Monthly Archives: August 2012

My Journey from Physics to the History and Philosophy of Science (a.k.a. HPS)

Recently, at a reception for the incoming grad students of IU Bloomington’s HPS Department, I was faced with a question, but it was a more specific question than had previously been posed to me.  Typically, I am asked, “How did you move from physics into philosophy of physics?”  The question my host, Dr. Sandy Gliboff asked me, with the hint of a smirk and a sense of humor, “What made you decide to go into HPS, rather than be a real scientist?”  I gave him my answer to the former question, which I will give presently; but I did not give him the answer to his question.  Given that so many people ask so regularly, and given that there are so few physicists that go into philosophy, I will take this time to answer publically; and so I begin with the answer to the former. Continue reading

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A Problem with Popular Physics/Science Books: The Problem of Authorship

It should be common knowledge that it isn’t wise to accept, without air of caution, someone’s opinion on a matter as absolute fact, if that person is not an expert in the given field.  Consider popular physics, for the moment.  What field is it that a physicist (or, as will be the case in the blog post, a mathematician) is expert of?  That’s one question.  Another is: What does the composition of works in popular physics entail?  If the answer to the former is not the answer to the latter, then there is something wrong.  I believe something is. Continue reading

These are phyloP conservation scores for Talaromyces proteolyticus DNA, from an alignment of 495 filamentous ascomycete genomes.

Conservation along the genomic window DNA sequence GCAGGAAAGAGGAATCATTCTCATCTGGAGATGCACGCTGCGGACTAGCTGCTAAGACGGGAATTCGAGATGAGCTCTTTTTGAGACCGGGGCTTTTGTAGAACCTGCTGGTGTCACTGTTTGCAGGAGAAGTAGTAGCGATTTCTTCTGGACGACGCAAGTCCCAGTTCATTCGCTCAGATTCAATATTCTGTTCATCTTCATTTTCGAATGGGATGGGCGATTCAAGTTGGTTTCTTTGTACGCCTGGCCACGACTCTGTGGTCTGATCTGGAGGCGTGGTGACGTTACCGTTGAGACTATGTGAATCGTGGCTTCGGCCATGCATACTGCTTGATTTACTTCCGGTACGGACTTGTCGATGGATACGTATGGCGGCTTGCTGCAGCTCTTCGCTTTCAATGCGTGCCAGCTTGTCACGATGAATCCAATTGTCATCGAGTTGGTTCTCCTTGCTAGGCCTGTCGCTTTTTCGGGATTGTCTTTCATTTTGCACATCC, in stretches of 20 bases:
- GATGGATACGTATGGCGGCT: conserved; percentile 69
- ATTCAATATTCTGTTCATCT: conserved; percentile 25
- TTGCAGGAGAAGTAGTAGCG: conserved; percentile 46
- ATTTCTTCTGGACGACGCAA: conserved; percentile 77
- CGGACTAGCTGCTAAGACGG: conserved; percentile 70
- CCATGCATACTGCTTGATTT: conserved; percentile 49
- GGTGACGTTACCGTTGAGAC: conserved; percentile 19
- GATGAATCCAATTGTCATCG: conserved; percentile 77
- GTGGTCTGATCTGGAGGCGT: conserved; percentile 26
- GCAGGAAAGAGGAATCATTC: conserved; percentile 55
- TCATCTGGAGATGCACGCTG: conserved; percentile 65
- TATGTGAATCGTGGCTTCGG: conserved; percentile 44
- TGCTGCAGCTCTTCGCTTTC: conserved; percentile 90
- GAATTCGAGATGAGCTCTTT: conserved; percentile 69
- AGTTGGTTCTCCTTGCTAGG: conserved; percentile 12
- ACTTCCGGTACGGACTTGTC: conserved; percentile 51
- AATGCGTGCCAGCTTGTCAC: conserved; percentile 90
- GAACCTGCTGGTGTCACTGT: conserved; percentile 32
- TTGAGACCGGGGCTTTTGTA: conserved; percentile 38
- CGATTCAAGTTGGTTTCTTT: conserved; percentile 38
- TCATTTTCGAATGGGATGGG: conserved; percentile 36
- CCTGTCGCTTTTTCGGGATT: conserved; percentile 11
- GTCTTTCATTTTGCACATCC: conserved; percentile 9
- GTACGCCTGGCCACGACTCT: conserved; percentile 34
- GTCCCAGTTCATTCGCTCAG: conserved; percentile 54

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Filed under Literature, Philosophy, Philosophy of Physics, Philosophy of Science, Physics, Popular Science

The Impossibility of Precisely Measuring Positions of Particles in Quantum Physics

I am not going to go too hard on him, James S. Trefil, because he is such a fine author and I enjoy his work; but I must address an error that this physicist makes in one of his books, From Atoms to Quarks: An Introduction to the Strange World of Particle Physics (1980).  (See my review of the book by clicking on this sentence.)  I have chosen Trefil’s error for discussion, because he is a fine physicist, which makes for a good mark in proving a point, namely, that physics needs philosophy of physics to mind a number of problems that are not central to advancement of the science.  These problems include the kind of conceptual one that will be mentioned —one that I hope other physicists do not err on— and conceptual problems in foundations, metaphysics, and so forth. Continue reading

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Filed under Philosophy, Philosophy of Physics, Physics, Popular Science